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Encounters in English Language Learning

Today's blog post is written by Amanda, a member of the 2019-2020 Yahel Social Change Fellowship. Hannah is living for 9 months in the Ramat Eliyahu neighborhood in Rishon LeZion.

We have code reds, they have bomb shelters. We have promethium boards, they have projectors. We have extremely strict class rules, they have “Israeli”rules. In the first few weeks of my volunteering in Ramat Eliyahu, my eyes have been opened to the vast differences in an American classroom versus an Israeli classroom, especially in teaching English.

Working in a middle school will have many similarities everywhere; moody, hormonal pre-teens who would rather be anywhere else than in school. Not to mention in Israel, they have the off chance occurrence of a rocket coming into their neighborhood. They have a lot going on in their brains and bodies, and the pressure to learn English lurks without reward.

In public secular schools, kids are separated by levels of math and science, so if their English is great and they are not so good at math, they are completely bored in their English class. But more often, the kids who are scientists and mathematicians get placed in advanced levels of English and suffer. This process begins in elementary school and continues all the way up to high school.They sink or swim and many hardly learn English at all. In fact, the vast majority of the kids (and adults) that I have met who know English have learned from movies and TV, not from school.

It is difficult to jump into a classroom where I don’t know the rules, the culture, or the language and I don’t want to disrupt any learning or lessons that already take place. But the truth is, every single student is at a different level. I have never seen a classroom where some students can speak fluently in another language, and others cannot even read.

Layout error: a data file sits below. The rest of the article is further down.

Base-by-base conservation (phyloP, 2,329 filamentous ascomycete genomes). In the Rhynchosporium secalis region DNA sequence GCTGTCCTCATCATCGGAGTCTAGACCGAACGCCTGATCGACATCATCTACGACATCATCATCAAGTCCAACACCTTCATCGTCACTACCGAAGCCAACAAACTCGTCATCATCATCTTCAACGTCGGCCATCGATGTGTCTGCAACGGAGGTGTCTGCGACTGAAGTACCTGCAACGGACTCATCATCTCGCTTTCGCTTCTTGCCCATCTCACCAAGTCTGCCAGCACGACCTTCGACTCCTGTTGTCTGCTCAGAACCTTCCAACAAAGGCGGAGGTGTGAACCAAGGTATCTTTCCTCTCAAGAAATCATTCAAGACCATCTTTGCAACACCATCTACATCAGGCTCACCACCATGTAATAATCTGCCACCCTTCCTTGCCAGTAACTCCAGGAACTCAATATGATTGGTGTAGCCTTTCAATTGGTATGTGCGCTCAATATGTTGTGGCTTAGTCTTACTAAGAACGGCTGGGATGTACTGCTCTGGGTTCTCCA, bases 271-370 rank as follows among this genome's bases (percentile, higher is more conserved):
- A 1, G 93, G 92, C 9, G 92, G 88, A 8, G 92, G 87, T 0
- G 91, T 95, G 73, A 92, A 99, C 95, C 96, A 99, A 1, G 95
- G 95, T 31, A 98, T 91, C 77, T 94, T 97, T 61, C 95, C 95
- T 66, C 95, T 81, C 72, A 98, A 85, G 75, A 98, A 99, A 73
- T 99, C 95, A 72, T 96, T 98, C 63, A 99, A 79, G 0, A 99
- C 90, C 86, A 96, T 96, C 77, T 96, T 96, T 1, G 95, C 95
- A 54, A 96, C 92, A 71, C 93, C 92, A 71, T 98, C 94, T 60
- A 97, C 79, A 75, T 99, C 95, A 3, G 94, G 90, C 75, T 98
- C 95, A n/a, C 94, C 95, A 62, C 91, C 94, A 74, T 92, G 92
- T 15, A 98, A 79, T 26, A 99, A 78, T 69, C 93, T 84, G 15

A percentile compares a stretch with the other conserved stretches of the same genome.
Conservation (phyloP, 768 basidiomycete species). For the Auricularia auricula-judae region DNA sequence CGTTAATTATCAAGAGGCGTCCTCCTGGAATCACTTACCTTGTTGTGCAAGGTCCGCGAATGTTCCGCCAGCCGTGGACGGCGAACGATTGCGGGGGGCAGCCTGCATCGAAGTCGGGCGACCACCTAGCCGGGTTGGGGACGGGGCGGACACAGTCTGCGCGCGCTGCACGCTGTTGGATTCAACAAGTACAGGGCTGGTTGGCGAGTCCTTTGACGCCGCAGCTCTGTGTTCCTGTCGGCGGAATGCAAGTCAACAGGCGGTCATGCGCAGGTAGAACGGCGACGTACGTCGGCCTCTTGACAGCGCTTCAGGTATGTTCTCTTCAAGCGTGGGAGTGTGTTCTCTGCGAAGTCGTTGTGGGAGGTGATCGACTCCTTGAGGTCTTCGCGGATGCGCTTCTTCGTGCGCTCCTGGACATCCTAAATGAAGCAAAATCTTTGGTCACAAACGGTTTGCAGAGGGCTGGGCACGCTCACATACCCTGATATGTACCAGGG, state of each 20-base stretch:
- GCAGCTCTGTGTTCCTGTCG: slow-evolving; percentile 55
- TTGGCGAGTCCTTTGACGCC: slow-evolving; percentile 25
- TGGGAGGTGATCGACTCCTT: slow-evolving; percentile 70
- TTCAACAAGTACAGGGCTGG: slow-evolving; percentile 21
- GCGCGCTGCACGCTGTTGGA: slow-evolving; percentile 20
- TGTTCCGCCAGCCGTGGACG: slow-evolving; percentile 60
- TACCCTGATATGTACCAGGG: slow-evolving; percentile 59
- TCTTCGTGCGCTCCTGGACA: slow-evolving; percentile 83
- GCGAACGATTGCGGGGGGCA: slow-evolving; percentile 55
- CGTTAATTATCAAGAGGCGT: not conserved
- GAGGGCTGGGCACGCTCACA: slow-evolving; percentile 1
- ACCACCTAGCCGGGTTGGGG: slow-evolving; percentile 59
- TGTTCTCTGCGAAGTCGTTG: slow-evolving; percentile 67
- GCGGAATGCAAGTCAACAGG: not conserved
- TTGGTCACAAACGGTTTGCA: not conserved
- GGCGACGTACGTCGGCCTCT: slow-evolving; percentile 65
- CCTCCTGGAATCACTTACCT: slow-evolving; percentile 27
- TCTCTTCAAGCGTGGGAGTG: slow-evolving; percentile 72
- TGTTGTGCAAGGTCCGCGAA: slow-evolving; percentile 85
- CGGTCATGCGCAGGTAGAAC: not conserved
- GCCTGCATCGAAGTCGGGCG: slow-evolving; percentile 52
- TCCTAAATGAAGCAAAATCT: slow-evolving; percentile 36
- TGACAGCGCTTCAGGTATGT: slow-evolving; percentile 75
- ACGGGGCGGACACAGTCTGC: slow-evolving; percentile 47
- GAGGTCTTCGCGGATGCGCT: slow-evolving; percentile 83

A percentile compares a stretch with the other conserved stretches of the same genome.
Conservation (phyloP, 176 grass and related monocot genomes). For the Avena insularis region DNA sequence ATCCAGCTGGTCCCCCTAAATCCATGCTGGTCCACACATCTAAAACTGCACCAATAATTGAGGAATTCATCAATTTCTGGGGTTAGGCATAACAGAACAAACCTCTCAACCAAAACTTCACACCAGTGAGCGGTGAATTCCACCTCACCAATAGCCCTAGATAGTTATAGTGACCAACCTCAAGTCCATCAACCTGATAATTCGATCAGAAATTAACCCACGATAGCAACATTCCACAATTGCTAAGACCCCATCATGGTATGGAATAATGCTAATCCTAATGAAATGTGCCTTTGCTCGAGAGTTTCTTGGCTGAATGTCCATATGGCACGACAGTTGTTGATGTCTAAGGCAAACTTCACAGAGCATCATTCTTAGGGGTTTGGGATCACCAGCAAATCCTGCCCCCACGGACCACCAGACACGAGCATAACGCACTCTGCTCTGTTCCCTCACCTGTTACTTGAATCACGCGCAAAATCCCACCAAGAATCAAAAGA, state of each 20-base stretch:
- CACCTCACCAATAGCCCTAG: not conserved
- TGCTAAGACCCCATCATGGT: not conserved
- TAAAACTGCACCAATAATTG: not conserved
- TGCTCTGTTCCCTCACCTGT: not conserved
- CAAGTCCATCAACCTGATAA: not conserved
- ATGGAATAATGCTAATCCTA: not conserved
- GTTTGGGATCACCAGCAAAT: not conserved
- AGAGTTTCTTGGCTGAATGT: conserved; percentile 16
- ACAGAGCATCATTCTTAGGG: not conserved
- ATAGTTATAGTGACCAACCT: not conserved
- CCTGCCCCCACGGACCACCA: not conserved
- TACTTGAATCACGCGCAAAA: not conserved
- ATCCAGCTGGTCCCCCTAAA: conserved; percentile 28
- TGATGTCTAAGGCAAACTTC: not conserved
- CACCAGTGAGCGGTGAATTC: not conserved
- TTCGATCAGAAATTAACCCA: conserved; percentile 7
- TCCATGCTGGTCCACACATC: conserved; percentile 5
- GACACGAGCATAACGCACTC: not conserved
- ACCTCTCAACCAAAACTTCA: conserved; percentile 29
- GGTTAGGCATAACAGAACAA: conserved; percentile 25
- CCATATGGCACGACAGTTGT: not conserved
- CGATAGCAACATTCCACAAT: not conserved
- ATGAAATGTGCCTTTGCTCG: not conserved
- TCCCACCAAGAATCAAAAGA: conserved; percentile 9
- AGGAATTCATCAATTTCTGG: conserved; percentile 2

I don’t blame them. Last week, our Yahel cohort had a speaker talk about teaching English. She asked to do a few exercises to explore the complexity of the English language, such as “write 3 sets of words that sound the same and look different” or “write 3 sets of words that look different and sound the same” and, “write all the different ways you can pronounce ‘ea’.” She explained that the English language comes from so many root languages that there are many patterns, but it is difficult to explain or for new learners to make sense of.

As “social change” fellows, our main job is not to teach English. I am not a trained English teacher, or a teacher at all for that matter. I cannot bring a fancy promethium board or tiny laptops into the classroom, I cannot bring some revolutionary teaching method, and I cannot change anyone’s behavior or attitude towards school right away. Despite all of this, I can show up every day and help in any tiny way I can find. Every day, I jump over another cultural hurdle dividing my life from theirs and I help just a tiny bit to give some perspective.

Based on all of these things I have observed, my main goal right now is just to bring joy into school. The other day I was working with a group of three seventh graders outside learning new English vocabulary. The subject was, “aiming high.” I told them to forget about doing the stuff in the work book and I just asked them each a question using their new words. One of the words was ‘hate’ so I asked them, “what do you hate?” Everyone answered very confidently, “I hate school” and/or “I hate English.” I did not take this personally, I too hated school at this time of my life. But after they told me this, I didn’t want to be another authority figure who comes in just to make them do the same, unfulfilling work their teachers have them do every day. I want to give each kid I work with a little joy, a little way for them to feel like they are not suffering and anxiously awaiting the end of the school day. Achieving these minuscule victories is the best way I, a foreigner and an English speaker, can eventually make some change.

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